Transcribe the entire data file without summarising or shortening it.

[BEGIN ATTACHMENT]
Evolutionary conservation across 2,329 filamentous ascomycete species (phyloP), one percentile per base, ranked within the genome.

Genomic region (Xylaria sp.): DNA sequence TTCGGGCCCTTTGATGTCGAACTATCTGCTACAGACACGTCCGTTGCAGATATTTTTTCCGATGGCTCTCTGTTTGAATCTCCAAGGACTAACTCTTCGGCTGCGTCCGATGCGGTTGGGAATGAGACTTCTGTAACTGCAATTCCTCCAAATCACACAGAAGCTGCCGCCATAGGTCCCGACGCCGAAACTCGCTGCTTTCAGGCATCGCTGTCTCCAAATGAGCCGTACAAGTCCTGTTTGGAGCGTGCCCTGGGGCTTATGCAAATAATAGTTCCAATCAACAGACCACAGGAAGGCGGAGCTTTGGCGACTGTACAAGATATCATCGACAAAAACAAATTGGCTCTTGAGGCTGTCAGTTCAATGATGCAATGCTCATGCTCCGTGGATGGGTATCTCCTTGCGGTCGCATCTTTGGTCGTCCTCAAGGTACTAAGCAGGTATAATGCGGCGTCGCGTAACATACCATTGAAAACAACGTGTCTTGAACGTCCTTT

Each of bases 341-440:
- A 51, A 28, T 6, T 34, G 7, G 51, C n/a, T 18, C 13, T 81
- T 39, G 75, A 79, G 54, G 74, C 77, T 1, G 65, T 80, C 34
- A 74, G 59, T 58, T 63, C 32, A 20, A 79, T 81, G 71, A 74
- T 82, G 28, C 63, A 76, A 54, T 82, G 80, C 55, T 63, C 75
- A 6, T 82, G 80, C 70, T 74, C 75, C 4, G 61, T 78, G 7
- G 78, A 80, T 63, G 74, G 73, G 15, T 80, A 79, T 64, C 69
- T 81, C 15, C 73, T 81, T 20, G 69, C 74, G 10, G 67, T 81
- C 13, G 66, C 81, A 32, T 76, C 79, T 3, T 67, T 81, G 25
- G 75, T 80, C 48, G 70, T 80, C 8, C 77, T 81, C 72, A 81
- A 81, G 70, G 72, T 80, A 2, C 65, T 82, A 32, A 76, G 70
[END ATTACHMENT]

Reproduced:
Evolutionary conservation across 2,329 filamentous ascomycete species (phyloP), one percentile per base, ranked within the genome.

Genomic region (Xylaria sp.): DNA sequence TTCGGGCCCTTTGATGTCGAACTATCTGCTACAGACACGTCCGTTGCAGATATTTTTTCCGATGGCTCTCTGTTTGAATCTCCAAGGACTAACTCTTCGGCTGCGTCCGATGCGGTTGGGAATGAGACTTCTGTAACTGCAATTCCTCCAAATCACACAGAAGCTGCCGCCATAGGTCCCGACGCCGAAACTCGCTGCTTTCAGGCATCGCTGTCTCCAAATGAGCCGTACAAGTCCTGTTTGGAGCGTGCCCTGGGGCTTATGCAAATAATAGTTCCAATCAACAGACCACAGGAAGGCGGAGCTTTGGCGACTGTACAAGATATCATCGACAAAAACAAATTGGCTCTTGAGGCTGTCAGTTCAATGATGCAATGCTCATGCTCCGTGGATGGGTATCTCCTTGCGGTCGCATCTTTGGTCGTCCTCAAGGTACTAAGCAGGTATAATGCGGCGTCGCGTAACATACCATTGAAAACAACGTGTCTTGAACGTCCTTT

Each of bases 341-440:
- A 51, A 28, T 6, T 34, G 7, G 51, C n/a, T 18, C 13, T 81
- T 39, G 75, A 79, G 54, G 74, C 77, T 1, G 65, T 80, C 34
- A 74, G 59, T 58, T 63, C 32, A 20, A 79, T 81, G 71, A 74
- T 82, G 28, C 63, A 76, A 54, T 82, G 80, C 55, T 63, C 75
- A 6, T 82, G 80, C 70, T 74, C 75, C 4, G 61, T 78, G 7
- G 78, A 80, T 63, G 74, G 73, G 15, T 80, A 79, T 64, C 69
- T 81, C 15, C 73, T 81, T 20, G 69, C 74, G 10, G 67, T 81
- C 13, G 66, C 81, A 32, T 76, C 79, T 3, T 67, T 81, G 25
- G 75, T 80, C 48, G 70, T 80, C 8, C 77, T 81, C 72, A 81
- A 81, G 70, G 72, T 80, A 2, C 65, T 82, A 32, A 76, G 70